Restaurants and grocery stores are danger zones when it comes to trans fats. Know what to watch out for.

2016 Diet Priority #1: Ban Trans Fats

Good news! The F.D.A. has finally issued new rules on trans fats requiring companies to ban the harmful additives by 2018. The bad news: Labels can list a food as trans fat-free if it contains 0.5 grams per serving or less – and manufacturers often reduce portion sizes to get around this rule.

What to do? Search ingredient lists for the words “partially hydrogenated” or “shortening” and be on the alert for the foods most likely to contain trans fat. Here are the most frequent offenders:

1. Partially hydrogenated oils. Prepackaged baked goods of all kinds use these chemically treated fats to stay fresh and maintain their texture. Culprits can include crackers (including wheat, stone ground, and other so-called “healthy” varieties) cookies, cakes, frozen pizza, and refrigerated dough (biscuits and cinnamon rolls).

2. Rich treats. If a store-bought food has a rich, creamy texture, there’s a good chance that texture comes at least partially from trans fat. Examples include frozen desserts, tinned frosting, pudding, and coffee creamer. Avoid them or keep portion sizes down, and when possible replace with the natural or homemade alternative.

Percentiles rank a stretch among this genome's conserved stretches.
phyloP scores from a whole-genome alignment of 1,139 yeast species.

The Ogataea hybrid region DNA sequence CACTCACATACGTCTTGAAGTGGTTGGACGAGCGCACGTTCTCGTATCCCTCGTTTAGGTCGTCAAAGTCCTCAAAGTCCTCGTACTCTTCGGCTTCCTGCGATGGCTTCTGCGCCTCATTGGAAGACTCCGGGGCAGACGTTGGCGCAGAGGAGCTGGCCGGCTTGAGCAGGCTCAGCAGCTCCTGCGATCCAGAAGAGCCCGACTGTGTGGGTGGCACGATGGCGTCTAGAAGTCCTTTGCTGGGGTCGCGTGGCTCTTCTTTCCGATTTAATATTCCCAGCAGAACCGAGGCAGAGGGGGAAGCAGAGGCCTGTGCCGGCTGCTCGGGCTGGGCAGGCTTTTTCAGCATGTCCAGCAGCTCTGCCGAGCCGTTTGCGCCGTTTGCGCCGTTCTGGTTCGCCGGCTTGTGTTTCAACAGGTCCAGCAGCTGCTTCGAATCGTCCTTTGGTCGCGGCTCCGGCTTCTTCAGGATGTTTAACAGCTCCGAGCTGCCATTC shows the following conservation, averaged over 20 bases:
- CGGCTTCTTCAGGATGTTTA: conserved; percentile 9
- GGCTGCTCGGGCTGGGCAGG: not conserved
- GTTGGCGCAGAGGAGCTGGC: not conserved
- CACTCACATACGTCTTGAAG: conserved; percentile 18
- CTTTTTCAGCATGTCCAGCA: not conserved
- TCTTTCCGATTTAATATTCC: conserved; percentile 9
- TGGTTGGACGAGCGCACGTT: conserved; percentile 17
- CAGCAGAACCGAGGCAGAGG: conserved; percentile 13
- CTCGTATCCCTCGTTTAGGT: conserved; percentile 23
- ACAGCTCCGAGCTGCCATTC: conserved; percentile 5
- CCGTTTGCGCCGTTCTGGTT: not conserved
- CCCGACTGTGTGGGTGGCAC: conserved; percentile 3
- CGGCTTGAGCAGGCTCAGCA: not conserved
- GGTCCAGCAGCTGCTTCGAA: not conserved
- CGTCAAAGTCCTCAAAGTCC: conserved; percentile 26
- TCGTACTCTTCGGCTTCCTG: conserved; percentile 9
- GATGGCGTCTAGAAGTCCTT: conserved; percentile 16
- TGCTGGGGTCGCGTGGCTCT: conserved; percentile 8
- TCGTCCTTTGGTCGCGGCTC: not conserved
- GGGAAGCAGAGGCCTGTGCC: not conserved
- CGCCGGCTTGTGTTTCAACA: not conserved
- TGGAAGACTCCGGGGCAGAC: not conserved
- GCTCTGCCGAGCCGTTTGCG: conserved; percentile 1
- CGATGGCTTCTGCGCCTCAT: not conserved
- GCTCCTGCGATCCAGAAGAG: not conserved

3. Battered and fried foods. Any fried food may be cooked in partially hydrogenated oils, so beware of fried chicken, breaded fish, onion rings, and other similar foods. Stick to homemade versions and whole foods for a healthier choice.

4. Secret hideouts. Here are a few more surprising places trans fats hide:

  • Microwave popcorn
  • Canned chili
  • Margerine
  • French fries
  • Crispy Asian noodles
  • Ice cream
  • Potato chips
  • Pie and piecrust Cake mixes
  • Pancake and waffle mix
  • Fast-food breakfast sandwiches
  • Slim Jims and other pre-cooked meat sticks
  • Frozen dinners

Where can you spot – and avoid – trans fats today?

Melanie Haiken writes about health, wellness and fitness for national magazines and websites. She specializes in discovering and reporting the latest research on diet, nutrition, fitness, weight loss and other health-related topics. Her award-winning stories have appeared in Fitness, Shape, Health, Forbes, and other respected magazines. She also contributes health stories to numerous Kaiser Permanente newsletters and other publications.